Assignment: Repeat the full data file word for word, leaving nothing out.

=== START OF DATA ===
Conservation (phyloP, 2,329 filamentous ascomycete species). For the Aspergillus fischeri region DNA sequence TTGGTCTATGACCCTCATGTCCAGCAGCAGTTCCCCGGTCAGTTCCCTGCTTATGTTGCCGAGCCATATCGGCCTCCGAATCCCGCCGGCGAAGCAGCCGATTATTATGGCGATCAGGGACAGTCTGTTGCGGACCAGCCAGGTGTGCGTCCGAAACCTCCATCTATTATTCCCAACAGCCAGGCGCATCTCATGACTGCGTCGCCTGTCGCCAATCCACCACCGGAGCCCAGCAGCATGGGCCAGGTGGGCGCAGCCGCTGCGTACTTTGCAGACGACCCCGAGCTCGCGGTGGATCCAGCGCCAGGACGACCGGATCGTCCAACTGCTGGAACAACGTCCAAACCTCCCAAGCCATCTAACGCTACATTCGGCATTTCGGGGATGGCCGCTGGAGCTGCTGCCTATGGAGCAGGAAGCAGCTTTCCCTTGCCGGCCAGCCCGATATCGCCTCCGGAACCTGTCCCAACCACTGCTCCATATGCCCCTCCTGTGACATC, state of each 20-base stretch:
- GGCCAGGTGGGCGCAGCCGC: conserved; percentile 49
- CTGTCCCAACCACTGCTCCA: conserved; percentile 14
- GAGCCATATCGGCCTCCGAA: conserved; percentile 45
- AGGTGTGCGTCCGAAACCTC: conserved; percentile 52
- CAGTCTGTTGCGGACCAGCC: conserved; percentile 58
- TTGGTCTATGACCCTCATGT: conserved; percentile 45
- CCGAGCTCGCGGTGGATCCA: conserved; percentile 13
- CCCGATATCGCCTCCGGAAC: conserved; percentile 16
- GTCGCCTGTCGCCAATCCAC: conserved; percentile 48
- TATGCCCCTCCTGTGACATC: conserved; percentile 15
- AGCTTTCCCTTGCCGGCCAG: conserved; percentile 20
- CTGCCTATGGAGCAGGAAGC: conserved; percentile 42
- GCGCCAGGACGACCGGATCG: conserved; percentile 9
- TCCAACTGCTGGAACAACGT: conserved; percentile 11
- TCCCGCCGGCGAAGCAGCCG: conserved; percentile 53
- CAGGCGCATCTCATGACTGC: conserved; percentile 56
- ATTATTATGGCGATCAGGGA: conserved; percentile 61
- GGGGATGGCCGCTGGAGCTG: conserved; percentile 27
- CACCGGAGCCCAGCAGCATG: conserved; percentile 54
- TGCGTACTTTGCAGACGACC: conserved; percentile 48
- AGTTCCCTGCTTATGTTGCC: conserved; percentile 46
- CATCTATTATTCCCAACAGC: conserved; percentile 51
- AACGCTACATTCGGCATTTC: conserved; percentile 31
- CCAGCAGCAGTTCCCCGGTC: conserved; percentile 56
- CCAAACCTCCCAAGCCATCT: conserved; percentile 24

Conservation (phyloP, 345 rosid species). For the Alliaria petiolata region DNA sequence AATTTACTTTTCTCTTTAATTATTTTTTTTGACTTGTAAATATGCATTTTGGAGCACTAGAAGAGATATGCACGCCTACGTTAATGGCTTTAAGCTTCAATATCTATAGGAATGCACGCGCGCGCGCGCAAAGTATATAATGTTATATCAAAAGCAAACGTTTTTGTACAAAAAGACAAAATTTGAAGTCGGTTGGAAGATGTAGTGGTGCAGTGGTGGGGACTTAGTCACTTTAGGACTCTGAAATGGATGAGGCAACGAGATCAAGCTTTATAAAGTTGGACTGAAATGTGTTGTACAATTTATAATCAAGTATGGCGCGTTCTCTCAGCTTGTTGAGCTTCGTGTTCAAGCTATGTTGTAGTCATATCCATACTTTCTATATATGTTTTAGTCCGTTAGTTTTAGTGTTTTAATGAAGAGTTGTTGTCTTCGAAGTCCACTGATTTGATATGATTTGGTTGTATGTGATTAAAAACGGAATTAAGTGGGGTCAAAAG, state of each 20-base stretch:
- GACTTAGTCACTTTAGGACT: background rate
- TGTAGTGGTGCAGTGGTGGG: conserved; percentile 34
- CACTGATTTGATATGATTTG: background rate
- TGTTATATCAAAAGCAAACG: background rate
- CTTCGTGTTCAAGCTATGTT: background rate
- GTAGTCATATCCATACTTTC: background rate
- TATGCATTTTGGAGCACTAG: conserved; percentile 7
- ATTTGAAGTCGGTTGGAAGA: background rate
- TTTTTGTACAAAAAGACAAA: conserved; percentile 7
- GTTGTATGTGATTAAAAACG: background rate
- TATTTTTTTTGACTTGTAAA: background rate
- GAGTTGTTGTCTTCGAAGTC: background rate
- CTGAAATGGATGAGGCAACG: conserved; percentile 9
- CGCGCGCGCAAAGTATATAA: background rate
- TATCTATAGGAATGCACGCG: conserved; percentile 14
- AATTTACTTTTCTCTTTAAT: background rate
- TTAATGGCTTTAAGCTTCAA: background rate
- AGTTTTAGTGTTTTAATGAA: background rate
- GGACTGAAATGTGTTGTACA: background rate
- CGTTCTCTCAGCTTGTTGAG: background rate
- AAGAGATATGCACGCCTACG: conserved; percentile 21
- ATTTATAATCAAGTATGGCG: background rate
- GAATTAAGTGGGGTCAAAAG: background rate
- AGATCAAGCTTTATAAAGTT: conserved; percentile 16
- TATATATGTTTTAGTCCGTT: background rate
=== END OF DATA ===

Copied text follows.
Conservation (phyloP, 2,329 filamentous ascomycete species). For the Aspergillus fischeri region DNA sequence TTGGTCTATGACCCTCATGTCCAGCAGCAGTTCCCCGGTCAGTTCCCTGCTTATGTTGCCGAGCCATATCGGCCTCCGAATCCCGCCGGCGAAGCAGCCGATTATTATGGCGATCAGGGACAGTCTGTTGCGGACCAGCCAGGTGTGCGTCCGAAACCTCCATCTATTATTCCCAACAGCCAGGCGCATCTCATGACTGCGTCGCCTGTCGCCAATCCACCACCGGAGCCCAGCAGCATGGGCCAGGTGGGCGCAGCCGCTGCGTACTTTGCAGACGACCCCGAGCTCGCGGTGGATCCAGCGCCAGGACGACCGGATCGTCCAACTGCTGGAACAACGTCCAAACCTCCCAAGCCATCTAACGCTACATTCGGCATTTCGGGGATGGCCGCTGGAGCTGCTGCCTATGGAGCAGGAAGCAGCTTTCCCTTGCCGGCCAGCCCGATATCGCCTCCGGAACCTGTCCCAACCACTGCTCCATATGCCCCTCCTGTGACATC, state of each 20-base stretch:
- GGCCAGGTGGGCGCAGCCGC: conserved; percentile 49
- CTGTCCCAACCACTGCTCCA: conserved; percentile 14
- GAGCCATATCGGCCTCCGAA: conserved; percentile 45
- AGGTGTGCGTCCGAAACCTC: conserved; percentile 52
- CAGTCTGTTGCGGACCAGCC: conserved; percentile 58
- TTGGTCTATGACCCTCATGT: conserved; percentile 45
- CCGAGCTCGCGGTGGATCCA: conserved; percentile 13
- CCCGATATCGCCTCCGGAAC: conserved; percentile 16
- GTCGCCTGTCGCCAATCCAC: conserved; percentile 48
- TATGCCCCTCCTGTGACATC: conserved; percentile 15
- AGCTTTCCCTTGCCGGCCAG: conserved; percentile 20
- CTGCCTATGGAGCAGGAAGC: conserved; percentile 42
- GCGCCAGGACGACCGGATCG: conserved; percentile 9
- TCCAACTGCTGGAACAACGT: conserved; percentile 11
- TCCCGCCGGCGAAGCAGCCG: conserved; percentile 53
- CAGGCGCATCTCATGACTGC: conserved; percentile 56
- ATTATTATGGCGATCAGGGA: conserved; percentile 61
- GGGGATGGCCGCTGGAGCTG: conserved; percentile 27
- CACCGGAGCCCAGCAGCATG: conserved; percentile 54
- TGCGTACTTTGCAGACGACC: conserved; percentile 48
- AGTTCCCTGCTTATGTTGCC: conserved; percentile 46
- CATCTATTATTCCCAACAGC: conserved; percentile 51
- AACGCTACATTCGGCATTTC: conserved; percentile 31
- CCAGCAGCAGTTCCCCGGTC: conserved; percentile 56
- CCAAACCTCCCAAGCCATCT: conserved; percentile 24

Conservation (phyloP, 345 rosid species). For the Alliaria petiolata region DNA sequence AATTTACTTTTCTCTTTAATTATTTTTTTTGACTTGTAAATATGCATTTTGGAGCACTAGAAGAGATATGCACGCCTACGTTAATGGCTTTAAGCTTCAATATCTATAGGAATGCACGCGCGCGCGCGCAAAGTATATAATGTTATATCAAAAGCAAACGTTTTTGTACAAAAAGACAAAATTTGAAGTCGGTTGGAAGATGTAGTGGTGCAGTGGTGGGGACTTAGTCACTTTAGGACTCTGAAATGGATGAGGCAACGAGATCAAGCTTTATAAAGTTGGACTGAAATGTGTTGTACAATTTATAATCAAGTATGGCGCGTTCTCTCAGCTTGTTGAGCTTCGTGTTCAAGCTATGTTGTAGTCATATCCATACTTTCTATATATGTTTTAGTCCGTTAGTTTTAGTGTTTTAATGAAGAGTTGTTGTCTTCGAAGTCCACTGATTTGATATGATTTGGTTGTATGTGATTAAAAACGGAATTAAGTGGGGTCAAAAG, state of each 20-base stretch:
- GACTTAGTCACTTTAGGACT: background rate
- TGTAGTGGTGCAGTGGTGGG: conserved; percentile 34
- CACTGATTTGATATGATTTG: background rate
- TGTTATATCAAAAGCAAACG: background rate
- CTTCGTGTTCAAGCTATGTT: background rate
- GTAGTCATATCCATACTTTC: background rate
- TATGCATTTTGGAGCACTAG: conserved; percentile 7
- ATTTGAAGTCGGTTGGAAGA: background rate
- TTTTTGTACAAAAAGACAAA: conserved; percentile 7
- GTTGTATGTGATTAAAAACG: background rate
- TATTTTTTTTGACTTGTAAA: background rate
- GAGTTGTTGTCTTCGAAGTC: background rate
- CTGAAATGGATGAGGCAACG: conserved; percentile 9
- CGCGCGCGCAAAGTATATAA: background rate
- TATCTATAGGAATGCACGCG: conserved; percentile 14
- AATTTACTTTTCTCTTTAAT: background rate
- TTAATGGCTTTAAGCTTCAA: background rate
- AGTTTTAGTGTTTTAATGAA: background rate
- GGACTGAAATGTGTTGTACA: background rate
- CGTTCTCTCAGCTTGTTGAG: background rate
- AAGAGATATGCACGCCTACG: conserved; percentile 21
- ATTTATAATCAAGTATGGCG: background rate
- GAATTAAGTGGGGTCAAAAG: background rate
- AGATCAAGCTTTATAAAGTT: conserved; percentile 16
- TATATATGTTTTAGTCCGTT: background rate